FALKLAND ISLANDS, SOUTH GEORGIA
AND THE ANTARCTIC PENINSULA
21 Nights / 22 Days
Start/Finish: Ushuaia, Argentina
2020/21 Dates: No Departures
Ortelius: 1 departure in December
From 13,600 Euros
This Falkland Islands, South Georgia, and Antarctic Peninsula cruise is an animal-lover’s dream come true. The expedition explores one of the last untamed areas on Earth – a land of ruggedly beautiful landscapes and amazingly varied wildlife.
Possible Route Map
Stanley, Falkland Islands
Grytviken, South Georgia
Folding near Stromness, South Georgia
Drygalski Fjord, South Georgia
Wandering Albatross, Prion Island, South Georgia
King Penguins, Salisbury Plain, South Georgia
Orcadas station, South Orkney Islands
Zodiac cruising in Antarctica
Gentoo penguins in Antarctica
James leads a toast at Shackleton's grave, South Georgia
PLEASE NOTE: All itineraries are for guidance only. Programs may vary depending on local ice and weather conditions and in order to take advantage of opportunities to see wildlife. The on-board expedition leader determines the final itinerary. Itineraries may mention places that require permission to land, which must be granted by the relevant national authorities. Such permission is not granted prior to the publishing of these itineraries. Flexibility is paramount for expedition cruises. Average cruising speed is 10,5 knots.
Day 1: End of the world, start of a journey
Your voyage begins where the world drops off. Ushuaia, Argentina, reputed to be the southernmost city on the planet, is located on the far southern tip of South America. Starting in the afternoon, you embark from this small resort town on Tierra del Fuego, nicknamed “The End of the World,” and sail the mountain-fringed Beagle Channel for the remainder of the evening.
Day 2: The winged life of the westerlies
Several species of albatross follow the vessel into the westerlies, along with storm petrels, shearwaters, and diving petrels.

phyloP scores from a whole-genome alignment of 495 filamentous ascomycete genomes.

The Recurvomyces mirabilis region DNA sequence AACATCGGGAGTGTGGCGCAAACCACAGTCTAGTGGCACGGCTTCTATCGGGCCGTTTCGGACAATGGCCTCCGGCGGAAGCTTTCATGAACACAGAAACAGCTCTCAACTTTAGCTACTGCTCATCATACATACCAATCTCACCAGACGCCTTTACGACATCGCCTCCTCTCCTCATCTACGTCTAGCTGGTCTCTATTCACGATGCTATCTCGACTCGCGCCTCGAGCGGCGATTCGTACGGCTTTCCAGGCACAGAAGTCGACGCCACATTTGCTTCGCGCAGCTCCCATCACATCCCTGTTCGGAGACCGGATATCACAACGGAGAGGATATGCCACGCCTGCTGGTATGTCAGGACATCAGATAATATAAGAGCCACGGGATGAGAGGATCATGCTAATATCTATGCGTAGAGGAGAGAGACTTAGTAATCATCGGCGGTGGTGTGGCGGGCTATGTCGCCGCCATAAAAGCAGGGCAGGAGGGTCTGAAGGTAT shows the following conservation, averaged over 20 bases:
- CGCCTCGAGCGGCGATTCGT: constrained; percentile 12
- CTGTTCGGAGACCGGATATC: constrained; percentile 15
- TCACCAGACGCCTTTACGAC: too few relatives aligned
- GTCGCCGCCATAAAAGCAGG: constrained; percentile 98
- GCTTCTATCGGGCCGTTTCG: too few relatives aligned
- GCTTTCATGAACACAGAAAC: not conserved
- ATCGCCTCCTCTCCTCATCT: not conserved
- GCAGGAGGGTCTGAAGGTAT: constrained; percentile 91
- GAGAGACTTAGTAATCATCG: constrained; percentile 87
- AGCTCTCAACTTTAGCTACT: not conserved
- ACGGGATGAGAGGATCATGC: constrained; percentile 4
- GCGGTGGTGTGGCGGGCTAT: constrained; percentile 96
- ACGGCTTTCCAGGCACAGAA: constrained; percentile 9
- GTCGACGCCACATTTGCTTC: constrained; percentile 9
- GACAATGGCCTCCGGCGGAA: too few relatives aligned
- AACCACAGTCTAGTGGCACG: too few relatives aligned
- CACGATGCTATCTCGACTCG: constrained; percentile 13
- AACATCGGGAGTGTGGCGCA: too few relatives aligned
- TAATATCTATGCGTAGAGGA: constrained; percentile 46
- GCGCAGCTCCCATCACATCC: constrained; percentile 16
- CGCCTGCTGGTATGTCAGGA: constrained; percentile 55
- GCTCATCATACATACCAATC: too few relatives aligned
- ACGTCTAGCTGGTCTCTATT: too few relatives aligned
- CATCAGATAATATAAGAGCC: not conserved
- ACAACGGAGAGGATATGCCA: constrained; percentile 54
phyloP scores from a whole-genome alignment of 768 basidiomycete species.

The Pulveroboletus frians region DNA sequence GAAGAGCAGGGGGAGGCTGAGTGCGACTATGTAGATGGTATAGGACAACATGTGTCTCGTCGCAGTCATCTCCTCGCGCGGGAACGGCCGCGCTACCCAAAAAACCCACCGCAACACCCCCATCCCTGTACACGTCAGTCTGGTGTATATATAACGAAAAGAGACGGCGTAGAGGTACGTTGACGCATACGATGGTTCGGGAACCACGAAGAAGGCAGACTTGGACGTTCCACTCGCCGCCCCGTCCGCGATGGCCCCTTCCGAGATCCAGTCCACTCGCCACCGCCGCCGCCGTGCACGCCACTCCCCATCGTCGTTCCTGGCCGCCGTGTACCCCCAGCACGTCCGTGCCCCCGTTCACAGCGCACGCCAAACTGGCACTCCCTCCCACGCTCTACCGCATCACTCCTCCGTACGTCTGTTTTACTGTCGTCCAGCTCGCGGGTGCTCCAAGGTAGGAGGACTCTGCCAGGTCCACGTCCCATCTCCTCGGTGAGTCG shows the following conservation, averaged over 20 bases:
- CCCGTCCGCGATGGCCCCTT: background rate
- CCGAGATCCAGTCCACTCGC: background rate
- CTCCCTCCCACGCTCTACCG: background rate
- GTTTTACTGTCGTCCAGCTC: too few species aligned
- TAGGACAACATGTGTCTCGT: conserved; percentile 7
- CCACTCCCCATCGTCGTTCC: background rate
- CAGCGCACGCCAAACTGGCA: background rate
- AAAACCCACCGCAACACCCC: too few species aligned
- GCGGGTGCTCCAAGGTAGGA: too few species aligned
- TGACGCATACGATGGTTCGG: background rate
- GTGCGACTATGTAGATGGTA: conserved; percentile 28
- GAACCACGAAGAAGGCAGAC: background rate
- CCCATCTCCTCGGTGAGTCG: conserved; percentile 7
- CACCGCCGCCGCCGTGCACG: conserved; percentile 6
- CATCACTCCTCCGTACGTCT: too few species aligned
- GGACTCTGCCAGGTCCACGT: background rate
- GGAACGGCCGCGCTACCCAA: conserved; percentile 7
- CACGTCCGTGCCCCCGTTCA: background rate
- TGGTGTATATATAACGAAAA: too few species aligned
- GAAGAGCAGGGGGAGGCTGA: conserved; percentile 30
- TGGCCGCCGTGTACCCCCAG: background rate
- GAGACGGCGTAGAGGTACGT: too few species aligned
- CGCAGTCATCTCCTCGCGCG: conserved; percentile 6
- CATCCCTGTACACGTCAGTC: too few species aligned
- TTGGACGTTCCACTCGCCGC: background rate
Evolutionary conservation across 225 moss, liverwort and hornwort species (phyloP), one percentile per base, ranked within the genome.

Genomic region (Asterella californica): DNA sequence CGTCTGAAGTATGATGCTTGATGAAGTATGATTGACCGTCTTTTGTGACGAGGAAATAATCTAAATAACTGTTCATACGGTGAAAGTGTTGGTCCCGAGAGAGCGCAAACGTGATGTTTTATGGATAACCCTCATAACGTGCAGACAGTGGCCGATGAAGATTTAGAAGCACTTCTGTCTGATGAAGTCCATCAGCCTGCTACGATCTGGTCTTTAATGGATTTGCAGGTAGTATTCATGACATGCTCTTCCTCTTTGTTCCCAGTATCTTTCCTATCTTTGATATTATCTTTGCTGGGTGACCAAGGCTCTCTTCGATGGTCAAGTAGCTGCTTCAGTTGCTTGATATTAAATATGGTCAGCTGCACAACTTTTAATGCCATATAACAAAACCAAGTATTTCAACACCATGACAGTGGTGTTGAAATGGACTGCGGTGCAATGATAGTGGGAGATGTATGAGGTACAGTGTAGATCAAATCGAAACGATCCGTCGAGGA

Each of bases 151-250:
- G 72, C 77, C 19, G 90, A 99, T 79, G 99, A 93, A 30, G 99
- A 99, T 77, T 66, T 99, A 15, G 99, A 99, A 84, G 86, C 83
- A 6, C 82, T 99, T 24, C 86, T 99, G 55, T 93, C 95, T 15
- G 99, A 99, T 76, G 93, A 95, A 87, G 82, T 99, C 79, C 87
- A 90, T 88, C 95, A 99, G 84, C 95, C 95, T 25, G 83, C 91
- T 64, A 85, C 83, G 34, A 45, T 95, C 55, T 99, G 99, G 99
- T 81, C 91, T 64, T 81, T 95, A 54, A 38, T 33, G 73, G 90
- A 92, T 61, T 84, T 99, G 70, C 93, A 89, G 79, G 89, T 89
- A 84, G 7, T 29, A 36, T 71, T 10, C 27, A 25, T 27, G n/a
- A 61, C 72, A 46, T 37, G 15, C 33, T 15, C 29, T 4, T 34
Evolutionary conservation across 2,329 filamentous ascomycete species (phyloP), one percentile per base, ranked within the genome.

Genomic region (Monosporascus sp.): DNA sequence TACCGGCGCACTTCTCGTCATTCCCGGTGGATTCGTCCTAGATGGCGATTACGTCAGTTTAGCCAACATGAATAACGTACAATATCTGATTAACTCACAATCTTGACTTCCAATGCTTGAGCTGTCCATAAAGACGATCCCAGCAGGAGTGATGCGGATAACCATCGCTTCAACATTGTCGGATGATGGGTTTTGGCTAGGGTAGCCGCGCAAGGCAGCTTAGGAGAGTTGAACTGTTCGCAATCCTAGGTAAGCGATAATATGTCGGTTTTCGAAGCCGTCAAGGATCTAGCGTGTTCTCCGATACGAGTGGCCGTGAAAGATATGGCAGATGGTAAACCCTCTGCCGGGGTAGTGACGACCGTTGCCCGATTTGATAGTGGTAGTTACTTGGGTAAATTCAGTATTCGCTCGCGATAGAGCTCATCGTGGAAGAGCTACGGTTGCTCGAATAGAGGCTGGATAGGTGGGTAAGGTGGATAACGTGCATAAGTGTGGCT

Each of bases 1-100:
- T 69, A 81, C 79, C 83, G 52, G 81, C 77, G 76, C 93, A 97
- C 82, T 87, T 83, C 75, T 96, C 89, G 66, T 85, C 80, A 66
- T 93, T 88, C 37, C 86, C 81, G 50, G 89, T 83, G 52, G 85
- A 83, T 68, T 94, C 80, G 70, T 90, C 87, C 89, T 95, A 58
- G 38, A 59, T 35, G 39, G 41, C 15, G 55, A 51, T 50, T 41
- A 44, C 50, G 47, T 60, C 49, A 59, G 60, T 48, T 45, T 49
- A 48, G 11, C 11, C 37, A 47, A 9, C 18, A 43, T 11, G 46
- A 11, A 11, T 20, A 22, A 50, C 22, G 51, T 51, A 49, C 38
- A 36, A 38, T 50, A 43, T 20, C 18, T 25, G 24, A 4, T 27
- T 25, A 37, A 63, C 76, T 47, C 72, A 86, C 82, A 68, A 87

Day 3 - 4: Finding the Falklands
The Falkland Islands offer an abundance of wildlife that is easily approachable, though caution is always advised. These islands are largely unknown gems, the site of a 1982 war between the UK and Argentina. Not only do various species of bird live here, but chances are great you’ll see both Peale’s dolphins and Commerson’s dolphins in the surrounding waters.
During this segment of the voyage, you may visit the following sites:
West Point Island – Thick with black-browed albatrosses and rockhopper penguins.
Grave Cove – Nesting gentoo penguins and excellent hiking opportunities abound here.
New Island, Coffin’s Harbour – This location is a reasonable walk from the landing site at the New Island South Wildlife Reserve, providing views of nesting black-browed albatrosses and rockhopper penguins. A more strenuous hike to Landsend Bluff may also show you some South American fur seals. The site of the only land-based whaling station on the Falkland Islands is south of the landing beach.
New Island North Nature Reserve – Landing here requires a special permit. If received, you can make a farewell visit to the black-browed albatrosses (among other bird species) and South American fur seals that make the Falklands their home.
Carcass Island – Despite its name, this island is pleasantly rodent-free and hence bounteous with birdlife. Anything from breeding Magellanic penguins and gentoos to numerous waders and passerine birds (including Cobb’s wrens and tussock-birds) live here.
Saunders Island – On Saunders Island you can see the black-browed albatross and its sometimes-clumsy landings, along with breeding imperial shags and rockhopper penguins. King penguins, Magellanic penguins, and gentoos are also found here.
Day 5: The seat of Falklands culture
The capital of the Falklands and center of its culture, Stanley has some Victorian-era charm: colorful houses, well-tended gardens, and English-style pubs are all to be found here. You can also see several century-old clipper ships nearby, silent witnesses to the hardships of 19th century sailors. The small but interesting museum is also worth a visit, covering the early days of settlement up to the Falklands War. Approximately 2,100 people live in Stanley. Feel free to wander at will, though be aware that admission fees to local attractions are not included in the voyage.
Day 6 - 7: Once more to the sea
En route to South Georgia, you now cross the Antarctic Convergence. The temperature cools considerably within the space of a few hours, and nutritious water rises to the surface of the sea due to colliding water columns. This phenomenon attracts a multitude of seabirds near the ship, including several species of albatross, shearwaters, petrels, prions, and skuas.
Day 8 - 12: South Georgia Journey
Today you arrive at the first South Georgia activity site. Please keep in mind that weather conditions in this area can be challenging, largely dictating the program.
Over the next several days, you have a chance to visit the following sites: